WWRP is the largest source of funding for recreation and conservation in Washington. Funding for this competitive grant program provides funds for new local parks, farmland preservation, critical habitat protection, new trails, and water access projects across the state. Learn more.

The Recreation and Conservation Office is seeking many important investments, including $312K each for new staff positions of a tribal liaison and a diversity, equity and inclusion coordinator. 

Washington State Parks and Recreation Commission  

Capital Budget: Palouse to Cascades State Park Trail | $1.4 million for trail structures, $2.49 million for Kittitas Depot renovation  

The Palouse to Cascades State Park Trail, the east-west, cross-state trail that runs through much of the Mountains to Sound Greenway National Heritage Area and serves as an integral part of the Great American Rail-Trail across the country, should see significant capital improvements and ongoing maintenance.  

Operating Budget: No Child Left Inside
Recreation and Conservation Office in partnership with Washington State Parks and Recreation
Advocate Request: Additional $4.5 million per biennium for a total $9 million

The No Child Left Inside Coalition is advancing an advocate-led request for an additional $4.5 million per biennium for the No Child Left Inside outdoor education program which provides critical matching funds that support education and recreation programs engaging underserved youth in the outdoors. The program currently receives $4.5 million per biennium while grant applications for the 2023-2025 biennium total $12.3 million.

Washington State Parks is seeking many important investments including an increase in the No Child Left Inside outdoor education grant program allocation, critical ongoing maintenance funding, funds to improve parks for climate resiliency and cultural resource management, investments in Diversity, Equity, and Inclusion at parks, and a critical $1.59 million to manage recreation impacts on state lands.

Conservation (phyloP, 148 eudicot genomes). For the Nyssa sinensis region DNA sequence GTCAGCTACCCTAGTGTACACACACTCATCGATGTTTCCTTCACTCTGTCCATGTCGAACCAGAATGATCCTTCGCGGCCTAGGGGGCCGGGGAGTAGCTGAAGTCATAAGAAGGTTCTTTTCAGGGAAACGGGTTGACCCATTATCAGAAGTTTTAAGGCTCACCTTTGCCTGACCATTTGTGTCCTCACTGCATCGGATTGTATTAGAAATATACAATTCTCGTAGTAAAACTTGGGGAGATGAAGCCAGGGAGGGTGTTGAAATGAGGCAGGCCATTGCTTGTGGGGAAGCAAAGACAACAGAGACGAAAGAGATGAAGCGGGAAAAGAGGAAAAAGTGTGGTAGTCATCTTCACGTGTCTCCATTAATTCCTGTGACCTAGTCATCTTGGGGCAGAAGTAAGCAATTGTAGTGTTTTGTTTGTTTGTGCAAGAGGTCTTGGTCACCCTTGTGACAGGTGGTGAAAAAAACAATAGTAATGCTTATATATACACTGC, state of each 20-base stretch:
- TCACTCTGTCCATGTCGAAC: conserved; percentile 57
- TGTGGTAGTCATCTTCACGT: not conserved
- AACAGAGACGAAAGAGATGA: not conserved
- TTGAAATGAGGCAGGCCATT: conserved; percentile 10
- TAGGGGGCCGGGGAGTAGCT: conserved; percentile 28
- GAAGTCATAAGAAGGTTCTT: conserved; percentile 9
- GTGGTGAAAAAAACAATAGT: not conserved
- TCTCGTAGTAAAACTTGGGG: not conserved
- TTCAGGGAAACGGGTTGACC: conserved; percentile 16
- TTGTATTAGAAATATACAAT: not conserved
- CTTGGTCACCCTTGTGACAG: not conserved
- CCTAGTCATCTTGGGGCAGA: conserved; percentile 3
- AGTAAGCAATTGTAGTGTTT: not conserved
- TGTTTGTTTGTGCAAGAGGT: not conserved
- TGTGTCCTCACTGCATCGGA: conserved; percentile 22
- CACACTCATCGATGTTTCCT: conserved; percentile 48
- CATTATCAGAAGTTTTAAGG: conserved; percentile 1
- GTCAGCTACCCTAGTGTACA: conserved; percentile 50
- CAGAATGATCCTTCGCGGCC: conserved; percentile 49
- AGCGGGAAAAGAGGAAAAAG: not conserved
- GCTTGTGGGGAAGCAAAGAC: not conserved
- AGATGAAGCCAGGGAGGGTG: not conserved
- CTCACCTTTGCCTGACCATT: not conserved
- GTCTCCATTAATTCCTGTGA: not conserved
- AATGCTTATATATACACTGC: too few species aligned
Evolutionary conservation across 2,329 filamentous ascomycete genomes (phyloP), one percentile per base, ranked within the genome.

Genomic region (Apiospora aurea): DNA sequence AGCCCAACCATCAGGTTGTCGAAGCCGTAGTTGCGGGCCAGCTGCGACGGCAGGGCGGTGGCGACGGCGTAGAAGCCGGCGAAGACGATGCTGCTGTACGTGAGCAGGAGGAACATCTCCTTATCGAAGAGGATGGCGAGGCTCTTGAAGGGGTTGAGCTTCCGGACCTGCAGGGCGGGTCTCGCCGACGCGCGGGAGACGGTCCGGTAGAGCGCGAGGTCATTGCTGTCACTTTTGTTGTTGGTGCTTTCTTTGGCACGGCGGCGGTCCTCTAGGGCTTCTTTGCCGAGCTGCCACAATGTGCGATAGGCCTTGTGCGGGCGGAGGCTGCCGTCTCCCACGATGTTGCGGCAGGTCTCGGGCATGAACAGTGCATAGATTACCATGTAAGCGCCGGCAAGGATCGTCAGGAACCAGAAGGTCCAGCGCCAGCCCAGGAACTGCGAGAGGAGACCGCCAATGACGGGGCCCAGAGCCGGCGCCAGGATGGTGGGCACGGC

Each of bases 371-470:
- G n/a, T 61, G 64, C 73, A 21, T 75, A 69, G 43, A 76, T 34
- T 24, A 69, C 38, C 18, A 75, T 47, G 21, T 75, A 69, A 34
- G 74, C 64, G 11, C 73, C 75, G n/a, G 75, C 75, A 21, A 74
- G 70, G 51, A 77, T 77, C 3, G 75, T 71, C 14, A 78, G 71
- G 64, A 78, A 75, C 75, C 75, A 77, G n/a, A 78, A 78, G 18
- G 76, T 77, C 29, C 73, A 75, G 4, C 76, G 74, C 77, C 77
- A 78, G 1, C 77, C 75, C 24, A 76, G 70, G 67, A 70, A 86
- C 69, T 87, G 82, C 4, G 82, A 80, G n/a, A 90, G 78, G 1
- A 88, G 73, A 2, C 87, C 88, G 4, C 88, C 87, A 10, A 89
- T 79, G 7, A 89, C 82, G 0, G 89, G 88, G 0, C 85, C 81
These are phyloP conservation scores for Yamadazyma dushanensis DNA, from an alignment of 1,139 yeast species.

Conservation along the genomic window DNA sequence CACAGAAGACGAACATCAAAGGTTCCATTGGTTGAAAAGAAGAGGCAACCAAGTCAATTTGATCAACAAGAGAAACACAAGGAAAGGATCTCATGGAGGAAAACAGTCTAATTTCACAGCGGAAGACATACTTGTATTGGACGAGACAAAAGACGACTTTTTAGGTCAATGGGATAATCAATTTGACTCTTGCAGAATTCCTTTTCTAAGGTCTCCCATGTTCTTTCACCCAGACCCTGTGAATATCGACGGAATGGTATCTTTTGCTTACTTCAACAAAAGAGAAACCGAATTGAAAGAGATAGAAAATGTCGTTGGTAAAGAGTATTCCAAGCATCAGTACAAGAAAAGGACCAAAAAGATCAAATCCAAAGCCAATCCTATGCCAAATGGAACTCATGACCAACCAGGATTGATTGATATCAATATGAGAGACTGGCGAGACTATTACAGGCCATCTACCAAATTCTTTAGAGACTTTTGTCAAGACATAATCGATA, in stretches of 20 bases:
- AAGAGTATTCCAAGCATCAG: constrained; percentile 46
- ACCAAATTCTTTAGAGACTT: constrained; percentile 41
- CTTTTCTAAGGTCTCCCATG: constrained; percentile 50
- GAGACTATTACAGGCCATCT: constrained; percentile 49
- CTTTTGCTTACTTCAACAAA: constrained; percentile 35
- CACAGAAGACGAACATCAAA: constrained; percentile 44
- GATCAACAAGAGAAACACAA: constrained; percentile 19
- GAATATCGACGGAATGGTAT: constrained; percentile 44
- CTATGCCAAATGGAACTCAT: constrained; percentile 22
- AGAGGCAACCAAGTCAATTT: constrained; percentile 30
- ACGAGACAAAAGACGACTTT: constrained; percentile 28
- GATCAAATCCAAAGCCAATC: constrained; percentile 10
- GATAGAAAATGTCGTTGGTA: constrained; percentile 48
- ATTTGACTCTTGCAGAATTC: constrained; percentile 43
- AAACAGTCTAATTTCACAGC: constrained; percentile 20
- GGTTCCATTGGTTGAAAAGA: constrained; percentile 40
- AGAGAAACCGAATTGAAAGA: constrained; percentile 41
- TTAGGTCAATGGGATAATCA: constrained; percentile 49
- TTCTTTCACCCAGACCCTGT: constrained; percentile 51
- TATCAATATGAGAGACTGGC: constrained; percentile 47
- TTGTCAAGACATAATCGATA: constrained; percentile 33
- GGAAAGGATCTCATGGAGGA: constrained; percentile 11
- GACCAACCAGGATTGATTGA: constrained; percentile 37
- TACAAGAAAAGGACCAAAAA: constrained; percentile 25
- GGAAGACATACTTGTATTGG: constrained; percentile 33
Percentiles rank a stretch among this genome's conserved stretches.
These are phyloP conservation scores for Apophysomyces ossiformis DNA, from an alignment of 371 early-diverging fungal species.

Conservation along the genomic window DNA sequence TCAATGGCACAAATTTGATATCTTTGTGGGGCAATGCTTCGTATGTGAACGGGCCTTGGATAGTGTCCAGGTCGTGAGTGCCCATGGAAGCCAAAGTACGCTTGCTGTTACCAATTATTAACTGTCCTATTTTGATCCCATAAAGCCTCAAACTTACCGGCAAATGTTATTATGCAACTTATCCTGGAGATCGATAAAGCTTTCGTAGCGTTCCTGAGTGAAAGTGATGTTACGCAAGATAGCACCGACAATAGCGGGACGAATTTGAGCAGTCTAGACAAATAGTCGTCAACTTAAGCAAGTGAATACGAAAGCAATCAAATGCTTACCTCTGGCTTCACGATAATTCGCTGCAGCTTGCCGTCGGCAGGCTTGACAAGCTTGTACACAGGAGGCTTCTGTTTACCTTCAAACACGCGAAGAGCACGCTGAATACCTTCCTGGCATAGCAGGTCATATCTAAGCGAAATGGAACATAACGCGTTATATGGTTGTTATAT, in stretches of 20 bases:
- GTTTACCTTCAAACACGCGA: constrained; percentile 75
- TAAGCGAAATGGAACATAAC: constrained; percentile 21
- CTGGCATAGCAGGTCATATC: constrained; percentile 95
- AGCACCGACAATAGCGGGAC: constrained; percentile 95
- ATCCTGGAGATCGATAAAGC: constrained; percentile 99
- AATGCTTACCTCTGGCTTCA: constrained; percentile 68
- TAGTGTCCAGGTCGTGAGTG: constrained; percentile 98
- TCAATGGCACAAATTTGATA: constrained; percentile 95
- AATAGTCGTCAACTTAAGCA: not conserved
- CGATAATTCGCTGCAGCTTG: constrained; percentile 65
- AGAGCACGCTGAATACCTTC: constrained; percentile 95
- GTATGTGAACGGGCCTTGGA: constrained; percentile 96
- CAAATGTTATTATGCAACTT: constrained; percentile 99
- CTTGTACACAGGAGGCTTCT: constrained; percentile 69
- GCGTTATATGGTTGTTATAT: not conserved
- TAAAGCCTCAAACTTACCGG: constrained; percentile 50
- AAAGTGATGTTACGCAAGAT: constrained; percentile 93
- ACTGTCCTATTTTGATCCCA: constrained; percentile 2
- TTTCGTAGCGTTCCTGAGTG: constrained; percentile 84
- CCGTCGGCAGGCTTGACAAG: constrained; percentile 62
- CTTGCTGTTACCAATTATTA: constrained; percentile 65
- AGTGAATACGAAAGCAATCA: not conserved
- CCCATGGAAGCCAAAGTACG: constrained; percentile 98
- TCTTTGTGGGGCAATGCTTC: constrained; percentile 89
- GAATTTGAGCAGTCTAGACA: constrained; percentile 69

Palouse to Cascades Trail
Palouse to Cascades Trail, photo by Karl Forsgaard

2023 Priorities from Partner Organizations 

The Nature Conservancy: https://www.washingtonnature.org/fieldnotes/2023-session-priorities  

Washington Association of Land Trusts: https://walandtrusts.org/get-involved/state-priorities/  

Washington Farmland Trust, Farmland Protection and Land Access program, https://farmland.org/save-washington-farmland/

Washington Trails Association: https://www.wta.org/news/signpost/and-were-off-washington-states-2023-legislative-session-1  

Eastrail Partners: Transportation Funding Priorities

Want to support these important investments in public lands? Contact your state legislators and make your voice heard!